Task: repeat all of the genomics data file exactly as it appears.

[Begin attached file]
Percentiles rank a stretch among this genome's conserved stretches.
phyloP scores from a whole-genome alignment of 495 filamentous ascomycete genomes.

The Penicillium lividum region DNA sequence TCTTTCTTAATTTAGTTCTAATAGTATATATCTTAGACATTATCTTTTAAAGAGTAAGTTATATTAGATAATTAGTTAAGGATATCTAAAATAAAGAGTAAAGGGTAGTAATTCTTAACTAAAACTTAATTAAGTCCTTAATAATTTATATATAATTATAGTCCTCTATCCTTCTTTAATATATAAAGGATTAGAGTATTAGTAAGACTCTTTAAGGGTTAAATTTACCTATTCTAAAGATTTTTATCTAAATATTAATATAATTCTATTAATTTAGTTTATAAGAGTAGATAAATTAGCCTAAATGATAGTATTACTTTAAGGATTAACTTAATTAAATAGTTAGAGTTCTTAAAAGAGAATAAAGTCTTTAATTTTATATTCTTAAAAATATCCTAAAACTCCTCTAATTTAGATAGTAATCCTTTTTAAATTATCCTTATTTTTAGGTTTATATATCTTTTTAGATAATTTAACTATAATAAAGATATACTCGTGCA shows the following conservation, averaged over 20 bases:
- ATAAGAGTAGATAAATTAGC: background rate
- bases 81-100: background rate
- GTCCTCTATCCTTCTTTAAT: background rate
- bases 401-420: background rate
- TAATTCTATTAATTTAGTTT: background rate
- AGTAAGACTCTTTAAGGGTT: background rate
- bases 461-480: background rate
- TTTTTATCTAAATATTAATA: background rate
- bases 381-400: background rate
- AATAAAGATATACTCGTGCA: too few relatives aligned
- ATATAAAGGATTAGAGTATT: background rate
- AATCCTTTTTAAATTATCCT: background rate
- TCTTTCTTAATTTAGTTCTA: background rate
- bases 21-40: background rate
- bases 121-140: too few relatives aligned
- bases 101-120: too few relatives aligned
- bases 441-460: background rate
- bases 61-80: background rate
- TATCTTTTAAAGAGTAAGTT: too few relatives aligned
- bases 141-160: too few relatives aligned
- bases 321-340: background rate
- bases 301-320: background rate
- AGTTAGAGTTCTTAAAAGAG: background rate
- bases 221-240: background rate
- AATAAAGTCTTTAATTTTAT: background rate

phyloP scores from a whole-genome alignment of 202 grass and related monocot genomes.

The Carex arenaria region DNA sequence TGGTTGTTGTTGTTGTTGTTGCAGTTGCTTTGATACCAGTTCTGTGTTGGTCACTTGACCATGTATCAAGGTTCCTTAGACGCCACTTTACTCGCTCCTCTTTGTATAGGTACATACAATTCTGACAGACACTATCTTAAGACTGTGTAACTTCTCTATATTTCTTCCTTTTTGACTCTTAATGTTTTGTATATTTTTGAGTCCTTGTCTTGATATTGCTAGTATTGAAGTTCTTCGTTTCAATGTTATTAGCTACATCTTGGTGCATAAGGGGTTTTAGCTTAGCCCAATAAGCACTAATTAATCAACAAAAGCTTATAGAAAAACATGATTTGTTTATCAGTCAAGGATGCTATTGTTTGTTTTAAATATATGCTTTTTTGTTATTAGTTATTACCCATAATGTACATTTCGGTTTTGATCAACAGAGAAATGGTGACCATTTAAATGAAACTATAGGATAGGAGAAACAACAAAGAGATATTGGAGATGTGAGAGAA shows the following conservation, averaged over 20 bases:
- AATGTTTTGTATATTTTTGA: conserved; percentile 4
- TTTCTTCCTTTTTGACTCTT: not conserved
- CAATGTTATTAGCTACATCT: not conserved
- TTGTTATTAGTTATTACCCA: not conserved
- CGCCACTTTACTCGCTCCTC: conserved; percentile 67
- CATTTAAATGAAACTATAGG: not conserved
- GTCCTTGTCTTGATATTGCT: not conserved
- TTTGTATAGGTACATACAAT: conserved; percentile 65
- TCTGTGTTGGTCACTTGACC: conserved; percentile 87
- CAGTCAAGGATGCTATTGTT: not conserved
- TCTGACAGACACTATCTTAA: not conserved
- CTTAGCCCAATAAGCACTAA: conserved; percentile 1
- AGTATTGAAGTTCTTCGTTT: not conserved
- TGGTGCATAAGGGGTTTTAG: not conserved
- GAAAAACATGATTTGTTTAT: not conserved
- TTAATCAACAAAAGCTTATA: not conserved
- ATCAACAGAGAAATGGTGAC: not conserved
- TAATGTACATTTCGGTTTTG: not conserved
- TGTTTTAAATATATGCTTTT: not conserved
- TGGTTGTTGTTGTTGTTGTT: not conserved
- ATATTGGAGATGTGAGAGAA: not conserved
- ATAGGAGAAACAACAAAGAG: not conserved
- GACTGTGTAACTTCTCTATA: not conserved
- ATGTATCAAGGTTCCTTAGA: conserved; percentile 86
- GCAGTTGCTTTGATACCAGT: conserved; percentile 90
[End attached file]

Percentiles rank a stretch among this genome's conserved stretches.
phyloP scores from a whole-genome alignment of 495 filamentous ascomycete genomes.

The Penicillium lividum region DNA sequence TCTTTCTTAATTTAGTTCTAATAGTATATATCTTAGACATTATCTTTTAAAGAGTAAGTTATATTAGATAATTAGTTAAGGATATCTAAAATAAAGAGTAAAGGGTAGTAATTCTTAACTAAAACTTAATTAAGTCCTTAATAATTTATATATAATTATAGTCCTCTATCCTTCTTTAATATATAAAGGATTAGAGTATTAGTAAGACTCTTTAAGGGTTAAATTTACCTATTCTAAAGATTTTTATCTAAATATTAATATAATTCTATTAATTTAGTTTATAAGAGTAGATAAATTAGCCTAAATGATAGTATTACTTTAAGGATTAACTTAATTAAATAGTTAGAGTTCTTAAAAGAGAATAAAGTCTTTAATTTTATATTCTTAAAAATATCCTAAAACTCCTCTAATTTAGATAGTAATCCTTTTTAAATTATCCTTATTTTTAGGTTTATATATCTTTTTAGATAATTTAACTATAATAAAGATATACTCGTGCA shows the following conservation, averaged over 20 bases:
- ATAAGAGTAGATAAATTAGC: background rate
- bases 81-100: background rate
- GTCCTCTATCCTTCTTTAAT: background rate
- bases 401-420: background rate
- TAATTCTATTAATTTAGTTT: background rate
- AGTAAGACTCTTTAAGGGTT: background rate
- bases 461-480: background rate
- TTTTTATCTAAATATTAATA: background rate
- bases 381-400: background rate
- AATAAAGATATACTCGTGCA: too few relatives aligned
- ATATAAAGGATTAGAGTATT: background rate
- AATCCTTTTTAAATTATCCT: background rate
- TCTTTCTTAATTTAGTTCTA: background rate
- bases 21-40: background rate
- bases 121-140: too few relatives aligned
- bases 101-120: too few relatives aligned
- bases 441-460: background rate
- bases 61-80: background rate
- TATCTTTTAAAGAGTAAGTT: too few relatives aligned
- bases 141-160: too few relatives aligned
- bases 321-340: background rate
- bases 301-320: background rate
- AGTTAGAGTTCTTAAAAGAG: background rate
- bases 221-240: background rate
- AATAAAGTCTTTAATTTTAT: background rate

phyloP scores from a whole-genome alignment of 202 grass and related monocot genomes.

The Carex arenaria region DNA sequence TGGTTGTTGTTGTTGTTGTTGCAGTTGCTTTGATACCAGTTCTGTGTTGGTCACTTGACCATGTATCAAGGTTCCTTAGACGCCACTTTACTCGCTCCTCTTTGTATAGGTACATACAATTCTGACAGACACTATCTTAAGACTGTGTAACTTCTCTATATTTCTTCCTTTTTGACTCTTAATGTTTTGTATATTTTTGAGTCCTTGTCTTGATATTGCTAGTATTGAAGTTCTTCGTTTCAATGTTATTAGCTACATCTTGGTGCATAAGGGGTTTTAGCTTAGCCCAATAAGCACTAATTAATCAACAAAAGCTTATAGAAAAACATGATTTGTTTATCAGTCAAGGATGCTATTGTTTGTTTTAAATATATGCTTTTTTGTTATTAGTTATTACCCATAATGTACATTTCGGTTTTGATCAACAGAGAAATGGTGACCATTTAAATGAAACTATAGGATAGGAGAAACAACAAAGAGATATTGGAGATGTGAGAGAA shows the following conservation, averaged over 20 bases:
- AATGTTTTGTATATTTTTGA: conserved; percentile 4
- TTTCTTCCTTTTTGACTCTT: not conserved
- CAATGTTATTAGCTACATCT: not conserved
- TTGTTATTAGTTATTACCCA: not conserved
- CGCCACTTTACTCGCTCCTC: conserved; percentile 67
- CATTTAAATGAAACTATAGG: not conserved
- GTCCTTGTCTTGATATTGCT: not conserved
- TTTGTATAGGTACATACAAT: conserved; percentile 65
- TCTGTGTTGGTCACTTGACC: conserved; percentile 87
- CAGTCAAGGATGCTATTGTT: not conserved
- TCTGACAGACACTATCTTAA: not conserved
- CTTAGCCCAATAAGCACTAA: conserved; percentile 1
- AGTATTGAAGTTCTTCGTTT: not conserved
- TGGTGCATAAGGGGTTTTAG: not conserved
- GAAAAACATGATTTGTTTAT: not conserved
- TTAATCAACAAAAGCTTATA: not conserved
- ATCAACAGAGAAATGGTGAC: not conserved
- TAATGTACATTTCGGTTTTG: not conserved
- TGTTTTAAATATATGCTTTT: not conserved
- TGGTTGTTGTTGTTGTTGTT: not conserved
- ATATTGGAGATGTGAGAGAA: not conserved
- ATAGGAGAAACAACAAAGAG: not conserved
- GACTGTGTAACTTCTCTATA: not conserved
- ATGTATCAAGGTTCCTTAGA: conserved; percentile 86
- GCAGTTGCTTTGATACCAGT: conserved; percentile 90